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When Neutron Stars Collide: Scientists Spot Kilonova's Explosion from Epic 2016 Crash



Scientists recently spotted a gold-and-platinum factory in space, the remains of a massive collision of stellar corpses.

kilonova "or an epic explosion that probably happened when two very dense stars (called neutron stars ) slammed into each other.

The kilonova's power comes from colliding superdense neutron stars, where bizarre physics reigns. These objects are the remnants of large stars – once many times the mass of our sun – that exploded, leaving behind a dense core. Although neutron stars are only the size of a city, their size is about 1.4 times that of our sun. Because they are so dense, when these neutron stars collide Related: First Glimpse of Colliding Neutron Stars Yields Stunning Pics

Now, scientists think they have spotted a kilonova in previously collected data that had stumped observers at the time. Astronomers spotted a burst of ultrabright gamma-ray in the sky in August 201

6, but they did not understand what happened on.

LIGO happened. The incredibly productive laser interferometer Gravitational-Wave Observatory (whose founding scientists had already won a Nobel Prize for a discovery made in 2015 ) made a historic observation in 2017 when it first direct observation of two neutron stars merging . Scientists tracked the event in every wavelength imaginable, as well as through the gravitational waves that showed disturbances in space.

Scientists revisited their strange 2016 data and had a pleasant surprise. Initially, the observations in 2016 did not match the models of the day predicted for a kilonova event ; 10 days, lead author Eleonora Troy, an astronomer and research scientist at the University of Maryland, said in a statement .

"We were all so disappointed, "Troja recalled their initial observations of the 2016 event. But LIGO's detection allowed them to look at the old data with new understanding. "[We] realized we had indeed caught a kilonova in 2016," Troy added. "It was a nearly perfect match."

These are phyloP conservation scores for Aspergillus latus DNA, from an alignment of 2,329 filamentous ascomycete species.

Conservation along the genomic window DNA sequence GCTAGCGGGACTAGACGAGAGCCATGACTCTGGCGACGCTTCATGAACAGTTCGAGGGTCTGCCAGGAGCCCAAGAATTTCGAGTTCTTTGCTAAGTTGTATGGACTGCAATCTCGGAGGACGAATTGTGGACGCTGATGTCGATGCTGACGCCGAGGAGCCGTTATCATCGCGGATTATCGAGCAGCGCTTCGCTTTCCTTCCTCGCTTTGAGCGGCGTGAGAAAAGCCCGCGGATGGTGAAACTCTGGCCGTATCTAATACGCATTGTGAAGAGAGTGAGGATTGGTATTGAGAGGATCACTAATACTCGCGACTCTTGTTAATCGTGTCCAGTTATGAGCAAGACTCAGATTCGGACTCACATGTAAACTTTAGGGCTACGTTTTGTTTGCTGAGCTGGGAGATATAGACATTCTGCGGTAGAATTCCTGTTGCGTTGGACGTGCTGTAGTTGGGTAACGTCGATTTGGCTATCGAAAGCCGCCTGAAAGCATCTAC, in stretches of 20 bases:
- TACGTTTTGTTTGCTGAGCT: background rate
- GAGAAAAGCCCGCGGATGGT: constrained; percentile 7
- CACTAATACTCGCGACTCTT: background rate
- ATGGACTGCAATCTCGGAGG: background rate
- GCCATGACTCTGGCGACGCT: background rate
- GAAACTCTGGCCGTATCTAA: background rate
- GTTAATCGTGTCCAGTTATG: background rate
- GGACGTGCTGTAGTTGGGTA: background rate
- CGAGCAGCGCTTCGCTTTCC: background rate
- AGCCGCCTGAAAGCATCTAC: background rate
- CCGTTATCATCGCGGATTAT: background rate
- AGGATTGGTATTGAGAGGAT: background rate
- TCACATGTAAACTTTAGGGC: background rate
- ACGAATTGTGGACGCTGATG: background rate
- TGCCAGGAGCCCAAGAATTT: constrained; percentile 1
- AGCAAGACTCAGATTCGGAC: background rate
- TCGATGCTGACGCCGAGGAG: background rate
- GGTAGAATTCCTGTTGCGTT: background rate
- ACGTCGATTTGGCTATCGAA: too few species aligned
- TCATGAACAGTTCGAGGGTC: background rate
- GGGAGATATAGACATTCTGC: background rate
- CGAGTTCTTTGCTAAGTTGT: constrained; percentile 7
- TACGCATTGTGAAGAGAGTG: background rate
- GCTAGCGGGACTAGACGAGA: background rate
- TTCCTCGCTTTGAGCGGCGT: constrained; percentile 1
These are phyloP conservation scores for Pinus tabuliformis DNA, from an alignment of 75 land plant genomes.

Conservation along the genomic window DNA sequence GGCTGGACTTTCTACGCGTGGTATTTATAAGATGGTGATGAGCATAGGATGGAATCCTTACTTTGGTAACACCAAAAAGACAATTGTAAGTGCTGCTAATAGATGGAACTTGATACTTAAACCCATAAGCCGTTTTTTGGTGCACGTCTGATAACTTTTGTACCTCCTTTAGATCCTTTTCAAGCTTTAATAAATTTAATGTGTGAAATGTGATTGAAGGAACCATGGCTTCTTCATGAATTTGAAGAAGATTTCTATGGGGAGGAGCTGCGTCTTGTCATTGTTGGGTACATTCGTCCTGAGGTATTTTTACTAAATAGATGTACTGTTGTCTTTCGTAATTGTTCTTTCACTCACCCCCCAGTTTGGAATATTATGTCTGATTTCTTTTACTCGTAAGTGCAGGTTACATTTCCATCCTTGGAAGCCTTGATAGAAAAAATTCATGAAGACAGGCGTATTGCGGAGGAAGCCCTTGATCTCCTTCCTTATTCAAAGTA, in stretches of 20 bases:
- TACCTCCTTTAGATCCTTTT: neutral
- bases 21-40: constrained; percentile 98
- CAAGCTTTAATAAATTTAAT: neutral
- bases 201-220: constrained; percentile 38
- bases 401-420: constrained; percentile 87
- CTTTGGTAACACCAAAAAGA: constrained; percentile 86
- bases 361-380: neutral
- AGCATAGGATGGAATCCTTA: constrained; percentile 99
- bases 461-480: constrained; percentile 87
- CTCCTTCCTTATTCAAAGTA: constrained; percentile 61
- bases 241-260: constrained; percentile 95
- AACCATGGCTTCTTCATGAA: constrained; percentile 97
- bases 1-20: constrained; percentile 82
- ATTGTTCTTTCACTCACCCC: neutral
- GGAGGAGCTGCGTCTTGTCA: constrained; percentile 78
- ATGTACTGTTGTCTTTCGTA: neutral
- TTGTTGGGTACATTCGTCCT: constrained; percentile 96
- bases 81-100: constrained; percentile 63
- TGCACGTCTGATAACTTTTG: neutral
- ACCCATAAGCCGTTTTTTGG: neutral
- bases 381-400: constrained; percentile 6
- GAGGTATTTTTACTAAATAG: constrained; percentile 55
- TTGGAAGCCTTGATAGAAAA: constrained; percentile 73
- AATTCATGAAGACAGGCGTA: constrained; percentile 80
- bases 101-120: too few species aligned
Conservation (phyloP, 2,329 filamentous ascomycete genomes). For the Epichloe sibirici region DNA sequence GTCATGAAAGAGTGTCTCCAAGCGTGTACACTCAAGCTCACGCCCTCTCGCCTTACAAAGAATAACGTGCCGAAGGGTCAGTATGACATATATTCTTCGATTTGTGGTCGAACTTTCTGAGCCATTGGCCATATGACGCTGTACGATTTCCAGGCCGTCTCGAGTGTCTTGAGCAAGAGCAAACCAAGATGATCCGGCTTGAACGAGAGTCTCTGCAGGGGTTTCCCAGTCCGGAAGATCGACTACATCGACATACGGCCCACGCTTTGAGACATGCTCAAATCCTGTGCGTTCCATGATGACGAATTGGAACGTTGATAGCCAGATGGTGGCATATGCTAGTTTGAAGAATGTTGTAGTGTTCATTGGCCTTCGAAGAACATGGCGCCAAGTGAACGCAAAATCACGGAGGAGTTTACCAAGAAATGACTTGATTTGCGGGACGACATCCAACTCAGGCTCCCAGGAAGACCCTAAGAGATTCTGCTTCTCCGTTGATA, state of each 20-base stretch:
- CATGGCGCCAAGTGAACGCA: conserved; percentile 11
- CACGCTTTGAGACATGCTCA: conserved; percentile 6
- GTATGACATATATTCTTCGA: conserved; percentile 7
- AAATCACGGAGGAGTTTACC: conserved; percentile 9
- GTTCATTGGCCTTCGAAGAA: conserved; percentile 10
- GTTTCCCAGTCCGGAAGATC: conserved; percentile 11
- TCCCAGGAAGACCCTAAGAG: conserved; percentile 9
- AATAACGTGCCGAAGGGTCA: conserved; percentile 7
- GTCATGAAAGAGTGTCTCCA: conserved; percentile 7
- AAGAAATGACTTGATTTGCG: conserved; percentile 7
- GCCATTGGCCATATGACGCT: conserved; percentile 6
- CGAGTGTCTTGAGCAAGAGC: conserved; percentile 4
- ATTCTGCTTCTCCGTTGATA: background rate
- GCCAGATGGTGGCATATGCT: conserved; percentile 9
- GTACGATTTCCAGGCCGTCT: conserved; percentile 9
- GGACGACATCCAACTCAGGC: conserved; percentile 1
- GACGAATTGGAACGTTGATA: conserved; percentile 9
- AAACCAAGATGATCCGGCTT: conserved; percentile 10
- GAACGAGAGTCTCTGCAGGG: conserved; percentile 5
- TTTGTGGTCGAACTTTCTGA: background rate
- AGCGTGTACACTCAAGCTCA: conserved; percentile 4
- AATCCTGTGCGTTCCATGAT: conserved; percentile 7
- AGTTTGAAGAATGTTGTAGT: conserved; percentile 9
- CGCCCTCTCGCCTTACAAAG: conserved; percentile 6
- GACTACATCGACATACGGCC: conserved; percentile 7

In-infrared wavelengths, both the 2016 and 2017 events had similar luminosities (or intrinsic brightness) at exactly the same time. [19699004] 2016 event what sets the previous one is about the first few hours of the kilanova explosion. That's because NASA's Neil Gehrel's Swift Observatory tracked the 2016 gamma-ray burst just minutes after it was detected, watching observations of the 2017 burst were delayed by about 12 hours.

By comparing the two events, the students concluded that the 2016 observations thus likely of a kilonova formed by two colliding neutron stars. That said, they are now looking for a black hole and a neutron star and what they would look like

Troja and her colleagues plan to examine other past explosions inspired by this finding, and to create a fresh approach to future observations. In particular, they are focused on events that are strong in infrared light, which suggests that the explosion is producing heavy metals such as gold and platinum .

which was published on Aug. 27 in the journal Monthly Notices of the Royal Astronomical Society.

Follow Elizabeth Howell on Twitter @howellspace . Follow us on Twitter @ Spacedotcom and on Facebook .


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